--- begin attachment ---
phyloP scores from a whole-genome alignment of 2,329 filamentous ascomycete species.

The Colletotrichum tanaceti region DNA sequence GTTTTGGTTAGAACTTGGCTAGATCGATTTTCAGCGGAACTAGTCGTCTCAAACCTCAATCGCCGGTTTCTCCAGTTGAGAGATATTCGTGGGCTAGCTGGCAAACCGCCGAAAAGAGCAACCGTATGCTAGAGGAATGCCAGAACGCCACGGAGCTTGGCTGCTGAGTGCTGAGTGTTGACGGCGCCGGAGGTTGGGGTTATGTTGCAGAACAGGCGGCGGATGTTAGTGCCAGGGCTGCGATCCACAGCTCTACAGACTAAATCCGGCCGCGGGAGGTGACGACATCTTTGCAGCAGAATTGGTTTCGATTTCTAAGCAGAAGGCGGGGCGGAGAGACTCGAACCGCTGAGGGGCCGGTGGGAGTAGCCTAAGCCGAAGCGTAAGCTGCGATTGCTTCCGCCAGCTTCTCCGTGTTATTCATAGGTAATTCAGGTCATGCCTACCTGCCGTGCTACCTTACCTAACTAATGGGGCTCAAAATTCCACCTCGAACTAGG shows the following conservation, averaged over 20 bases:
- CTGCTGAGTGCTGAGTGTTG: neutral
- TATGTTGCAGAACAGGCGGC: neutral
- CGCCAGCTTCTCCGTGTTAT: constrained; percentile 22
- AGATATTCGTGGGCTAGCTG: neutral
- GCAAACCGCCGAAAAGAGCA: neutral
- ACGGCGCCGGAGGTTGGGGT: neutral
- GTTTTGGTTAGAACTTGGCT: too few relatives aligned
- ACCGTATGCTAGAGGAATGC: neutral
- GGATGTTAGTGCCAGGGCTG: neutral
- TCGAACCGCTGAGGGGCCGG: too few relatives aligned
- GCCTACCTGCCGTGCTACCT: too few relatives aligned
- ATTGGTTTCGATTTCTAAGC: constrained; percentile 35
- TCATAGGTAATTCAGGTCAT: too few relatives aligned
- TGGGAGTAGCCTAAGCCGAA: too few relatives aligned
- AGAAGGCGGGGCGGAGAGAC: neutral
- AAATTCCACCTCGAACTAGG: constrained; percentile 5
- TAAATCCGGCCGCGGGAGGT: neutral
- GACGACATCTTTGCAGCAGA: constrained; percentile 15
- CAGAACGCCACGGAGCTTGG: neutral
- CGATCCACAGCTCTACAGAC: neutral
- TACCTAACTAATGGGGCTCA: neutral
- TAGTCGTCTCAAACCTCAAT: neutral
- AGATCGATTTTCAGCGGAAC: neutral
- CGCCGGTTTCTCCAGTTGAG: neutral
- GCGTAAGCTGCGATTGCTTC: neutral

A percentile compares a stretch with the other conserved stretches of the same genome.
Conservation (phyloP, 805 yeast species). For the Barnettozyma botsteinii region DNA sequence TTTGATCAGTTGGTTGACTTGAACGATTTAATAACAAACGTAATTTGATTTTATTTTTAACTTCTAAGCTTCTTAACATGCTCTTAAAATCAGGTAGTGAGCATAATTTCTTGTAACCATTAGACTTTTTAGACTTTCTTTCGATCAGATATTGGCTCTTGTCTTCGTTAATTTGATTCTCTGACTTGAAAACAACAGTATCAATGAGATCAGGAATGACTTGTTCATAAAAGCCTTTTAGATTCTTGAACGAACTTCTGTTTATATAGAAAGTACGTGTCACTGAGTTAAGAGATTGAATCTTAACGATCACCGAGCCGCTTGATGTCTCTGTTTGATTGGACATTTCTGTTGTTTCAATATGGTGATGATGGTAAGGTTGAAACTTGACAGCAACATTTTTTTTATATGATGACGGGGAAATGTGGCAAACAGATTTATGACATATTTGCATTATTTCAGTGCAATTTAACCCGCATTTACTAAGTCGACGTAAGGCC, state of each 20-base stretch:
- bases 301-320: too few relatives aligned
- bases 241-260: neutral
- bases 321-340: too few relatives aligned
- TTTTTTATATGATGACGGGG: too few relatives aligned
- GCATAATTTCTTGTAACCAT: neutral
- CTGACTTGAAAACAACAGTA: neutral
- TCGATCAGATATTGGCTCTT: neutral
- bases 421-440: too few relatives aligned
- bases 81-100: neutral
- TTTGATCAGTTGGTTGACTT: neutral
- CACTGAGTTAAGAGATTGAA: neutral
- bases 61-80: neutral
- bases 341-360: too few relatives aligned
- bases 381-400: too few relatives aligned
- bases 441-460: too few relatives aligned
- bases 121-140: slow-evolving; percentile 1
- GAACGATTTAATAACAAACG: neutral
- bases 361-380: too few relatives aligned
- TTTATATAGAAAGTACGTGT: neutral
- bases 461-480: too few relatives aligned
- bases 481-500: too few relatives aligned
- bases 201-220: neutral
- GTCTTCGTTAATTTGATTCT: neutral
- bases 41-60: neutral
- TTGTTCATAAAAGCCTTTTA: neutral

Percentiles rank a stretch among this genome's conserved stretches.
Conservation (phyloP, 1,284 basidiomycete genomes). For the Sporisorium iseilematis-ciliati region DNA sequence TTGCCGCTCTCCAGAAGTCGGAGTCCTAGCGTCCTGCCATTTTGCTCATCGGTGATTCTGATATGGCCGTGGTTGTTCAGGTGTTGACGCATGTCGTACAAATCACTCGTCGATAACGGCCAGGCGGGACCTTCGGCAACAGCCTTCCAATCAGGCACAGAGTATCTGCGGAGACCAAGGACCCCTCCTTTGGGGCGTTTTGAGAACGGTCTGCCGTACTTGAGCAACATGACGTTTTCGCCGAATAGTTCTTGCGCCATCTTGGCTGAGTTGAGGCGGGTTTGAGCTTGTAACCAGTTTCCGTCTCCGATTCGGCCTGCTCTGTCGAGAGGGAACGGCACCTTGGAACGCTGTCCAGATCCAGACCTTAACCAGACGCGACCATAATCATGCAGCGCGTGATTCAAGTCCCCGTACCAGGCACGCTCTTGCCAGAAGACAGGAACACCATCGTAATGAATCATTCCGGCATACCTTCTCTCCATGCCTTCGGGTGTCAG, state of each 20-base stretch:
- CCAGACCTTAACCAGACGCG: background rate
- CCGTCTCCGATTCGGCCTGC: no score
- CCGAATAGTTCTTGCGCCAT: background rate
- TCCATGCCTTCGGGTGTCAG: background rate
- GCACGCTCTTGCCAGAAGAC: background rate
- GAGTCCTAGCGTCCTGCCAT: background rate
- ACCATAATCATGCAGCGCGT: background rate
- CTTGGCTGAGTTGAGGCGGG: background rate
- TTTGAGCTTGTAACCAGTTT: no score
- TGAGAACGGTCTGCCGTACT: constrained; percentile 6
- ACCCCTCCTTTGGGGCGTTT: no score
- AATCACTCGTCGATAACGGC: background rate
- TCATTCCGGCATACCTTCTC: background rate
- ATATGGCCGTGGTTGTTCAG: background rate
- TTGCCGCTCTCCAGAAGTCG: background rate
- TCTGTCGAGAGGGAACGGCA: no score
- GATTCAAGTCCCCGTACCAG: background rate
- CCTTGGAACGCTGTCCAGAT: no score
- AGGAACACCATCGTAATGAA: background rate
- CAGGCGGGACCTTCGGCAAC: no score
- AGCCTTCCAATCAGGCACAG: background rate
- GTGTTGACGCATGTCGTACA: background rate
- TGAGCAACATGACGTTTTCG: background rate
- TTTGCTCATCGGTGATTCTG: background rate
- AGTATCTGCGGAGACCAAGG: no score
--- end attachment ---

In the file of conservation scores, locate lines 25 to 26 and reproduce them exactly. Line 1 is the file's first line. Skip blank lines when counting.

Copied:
- AGATCGATTTTCAGCGGAAC: neutral
- CGCCGGTTTCTCCAGTTGAG: neutral